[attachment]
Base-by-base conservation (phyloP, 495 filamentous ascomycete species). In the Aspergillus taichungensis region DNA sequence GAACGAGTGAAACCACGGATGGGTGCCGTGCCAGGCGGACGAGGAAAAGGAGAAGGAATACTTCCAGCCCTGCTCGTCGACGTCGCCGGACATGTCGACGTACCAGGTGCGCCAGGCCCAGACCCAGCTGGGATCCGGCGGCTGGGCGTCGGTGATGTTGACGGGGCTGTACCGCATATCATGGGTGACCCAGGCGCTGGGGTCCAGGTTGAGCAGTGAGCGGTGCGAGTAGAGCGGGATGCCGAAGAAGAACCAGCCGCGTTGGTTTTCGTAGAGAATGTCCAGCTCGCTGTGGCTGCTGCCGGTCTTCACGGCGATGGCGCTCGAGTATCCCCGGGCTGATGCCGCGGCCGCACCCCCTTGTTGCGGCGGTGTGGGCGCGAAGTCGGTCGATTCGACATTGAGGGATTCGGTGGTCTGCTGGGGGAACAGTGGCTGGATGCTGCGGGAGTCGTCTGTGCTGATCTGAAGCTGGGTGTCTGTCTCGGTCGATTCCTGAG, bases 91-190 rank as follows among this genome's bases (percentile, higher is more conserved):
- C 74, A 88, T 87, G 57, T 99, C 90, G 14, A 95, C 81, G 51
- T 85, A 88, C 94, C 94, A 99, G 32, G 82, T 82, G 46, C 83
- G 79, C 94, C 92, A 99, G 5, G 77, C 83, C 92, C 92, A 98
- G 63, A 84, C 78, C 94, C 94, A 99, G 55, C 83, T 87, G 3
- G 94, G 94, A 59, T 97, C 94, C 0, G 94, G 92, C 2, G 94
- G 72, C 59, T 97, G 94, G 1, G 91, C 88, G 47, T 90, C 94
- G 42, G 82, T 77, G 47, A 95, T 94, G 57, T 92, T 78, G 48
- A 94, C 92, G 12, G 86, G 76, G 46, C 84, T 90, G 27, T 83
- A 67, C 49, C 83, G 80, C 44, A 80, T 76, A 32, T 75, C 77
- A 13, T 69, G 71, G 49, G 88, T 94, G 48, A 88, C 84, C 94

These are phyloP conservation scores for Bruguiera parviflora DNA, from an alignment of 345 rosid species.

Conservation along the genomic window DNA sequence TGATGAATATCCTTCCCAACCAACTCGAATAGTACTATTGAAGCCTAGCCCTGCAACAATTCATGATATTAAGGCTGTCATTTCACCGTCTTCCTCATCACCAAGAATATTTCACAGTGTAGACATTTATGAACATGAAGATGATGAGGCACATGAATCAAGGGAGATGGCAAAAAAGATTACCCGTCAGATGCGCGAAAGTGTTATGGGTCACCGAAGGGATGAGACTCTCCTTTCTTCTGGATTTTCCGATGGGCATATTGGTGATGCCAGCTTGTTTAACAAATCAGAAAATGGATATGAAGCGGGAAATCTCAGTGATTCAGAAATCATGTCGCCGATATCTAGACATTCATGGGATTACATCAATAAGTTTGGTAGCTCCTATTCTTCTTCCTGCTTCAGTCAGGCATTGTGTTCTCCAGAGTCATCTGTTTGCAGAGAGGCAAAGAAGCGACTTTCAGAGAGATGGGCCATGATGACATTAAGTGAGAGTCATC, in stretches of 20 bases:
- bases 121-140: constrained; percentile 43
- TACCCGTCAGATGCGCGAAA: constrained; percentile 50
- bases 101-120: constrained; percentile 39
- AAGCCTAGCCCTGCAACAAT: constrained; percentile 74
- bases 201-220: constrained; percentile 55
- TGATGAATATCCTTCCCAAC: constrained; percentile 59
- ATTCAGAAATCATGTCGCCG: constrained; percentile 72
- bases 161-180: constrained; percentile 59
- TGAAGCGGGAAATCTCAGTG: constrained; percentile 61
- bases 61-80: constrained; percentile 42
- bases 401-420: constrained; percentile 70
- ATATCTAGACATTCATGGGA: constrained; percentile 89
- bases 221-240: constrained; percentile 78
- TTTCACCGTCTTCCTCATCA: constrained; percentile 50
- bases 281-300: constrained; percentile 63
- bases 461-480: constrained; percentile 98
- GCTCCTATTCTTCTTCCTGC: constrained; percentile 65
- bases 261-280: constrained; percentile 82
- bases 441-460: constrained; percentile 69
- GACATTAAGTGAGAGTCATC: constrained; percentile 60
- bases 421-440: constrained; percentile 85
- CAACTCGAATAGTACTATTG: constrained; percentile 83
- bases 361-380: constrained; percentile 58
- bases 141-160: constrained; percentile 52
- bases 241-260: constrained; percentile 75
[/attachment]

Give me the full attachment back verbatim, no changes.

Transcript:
Base-by-base conservation (phyloP, 495 filamentous ascomycete species). In the Aspergillus taichungensis region DNA sequence GAACGAGTGAAACCACGGATGGGTGCCGTGCCAGGCGGACGAGGAAAAGGAGAAGGAATACTTCCAGCCCTGCTCGTCGACGTCGCCGGACATGTCGACGTACCAGGTGCGCCAGGCCCAGACCCAGCTGGGATCCGGCGGCTGGGCGTCGGTGATGTTGACGGGGCTGTACCGCATATCATGGGTGACCCAGGCGCTGGGGTCCAGGTTGAGCAGTGAGCGGTGCGAGTAGAGCGGGATGCCGAAGAAGAACCAGCCGCGTTGGTTTTCGTAGAGAATGTCCAGCTCGCTGTGGCTGCTGCCGGTCTTCACGGCGATGGCGCTCGAGTATCCCCGGGCTGATGCCGCGGCCGCACCCCCTTGTTGCGGCGGTGTGGGCGCGAAGTCGGTCGATTCGACATTGAGGGATTCGGTGGTCTGCTGGGGGAACAGTGGCTGGATGCTGCGGGAGTCGTCTGTGCTGATCTGAAGCTGGGTGTCTGTCTCGGTCGATTCCTGAG, bases 91-190 rank as follows among this genome's bases (percentile, higher is more conserved):
- C 74, A 88, T 87, G 57, T 99, C 90, G 14, A 95, C 81, G 51
- T 85, A 88, C 94, C 94, A 99, G 32, G 82, T 82, G 46, C 83
- G 79, C 94, C 92, A 99, G 5, G 77, C 83, C 92, C 92, A 98
- G 63, A 84, C 78, C 94, C 94, A 99, G 55, C 83, T 87, G 3
- G 94, G 94, A 59, T 97, C 94, C 0, G 94, G 92, C 2, G 94
- G 72, C 59, T 97, G 94, G 1, G 91, C 88, G 47, T 90, C 94
- G 42, G 82, T 77, G 47, A 95, T 94, G 57, T 92, T 78, G 48
- A 94, C 92, G 12, G 86, G 76, G 46, C 84, T 90, G 27, T 83
- A 67, C 49, C 83, G 80, C 44, A 80, T 76, A 32, T 75, C 77
- A 13, T 69, G 71, G 49, G 88, T 94, G 48, A 88, C 84, C 94

These are phyloP conservation scores for Bruguiera parviflora DNA, from an alignment of 345 rosid species.

Conservation along the genomic window DNA sequence TGATGAATATCCTTCCCAACCAACTCGAATAGTACTATTGAAGCCTAGCCCTGCAACAATTCATGATATTAAGGCTGTCATTTCACCGTCTTCCTCATCACCAAGAATATTTCACAGTGTAGACATTTATGAACATGAAGATGATGAGGCACATGAATCAAGGGAGATGGCAAAAAAGATTACCCGTCAGATGCGCGAAAGTGTTATGGGTCACCGAAGGGATGAGACTCTCCTTTCTTCTGGATTTTCCGATGGGCATATTGGTGATGCCAGCTTGTTTAACAAATCAGAAAATGGATATGAAGCGGGAAATCTCAGTGATTCAGAAATCATGTCGCCGATATCTAGACATTCATGGGATTACATCAATAAGTTTGGTAGCTCCTATTCTTCTTCCTGCTTCAGTCAGGCATTGTGTTCTCCAGAGTCATCTGTTTGCAGAGAGGCAAAGAAGCGACTTTCAGAGAGATGGGCCATGATGACATTAAGTGAGAGTCATC, in stretches of 20 bases:
- bases 121-140: constrained; percentile 43
- TACCCGTCAGATGCGCGAAA: constrained; percentile 50
- bases 101-120: constrained; percentile 39
- AAGCCTAGCCCTGCAACAAT: constrained; percentile 74
- bases 201-220: constrained; percentile 55
- TGATGAATATCCTTCCCAAC: constrained; percentile 59
- ATTCAGAAATCATGTCGCCG: constrained; percentile 72
- bases 161-180: constrained; percentile 59
- TGAAGCGGGAAATCTCAGTG: constrained; percentile 61
- bases 61-80: constrained; percentile 42
- bases 401-420: constrained; percentile 70
- ATATCTAGACATTCATGGGA: constrained; percentile 89
- bases 221-240: constrained; percentile 78
- TTTCACCGTCTTCCTCATCA: constrained; percentile 50
- bases 281-300: constrained; percentile 63
- bases 461-480: constrained; percentile 98
- GCTCCTATTCTTCTTCCTGC: constrained; percentile 65
- bases 261-280: constrained; percentile 82
- bases 441-460: constrained; percentile 69
- GACATTAAGTGAGAGTCATC: constrained; percentile 60
- bases 421-440: constrained; percentile 85
- CAACTCGAATAGTACTATTG: constrained; percentile 83
- bases 361-380: constrained; percentile 58
- bases 141-160: constrained; percentile 52
- bases 241-260: constrained; percentile 75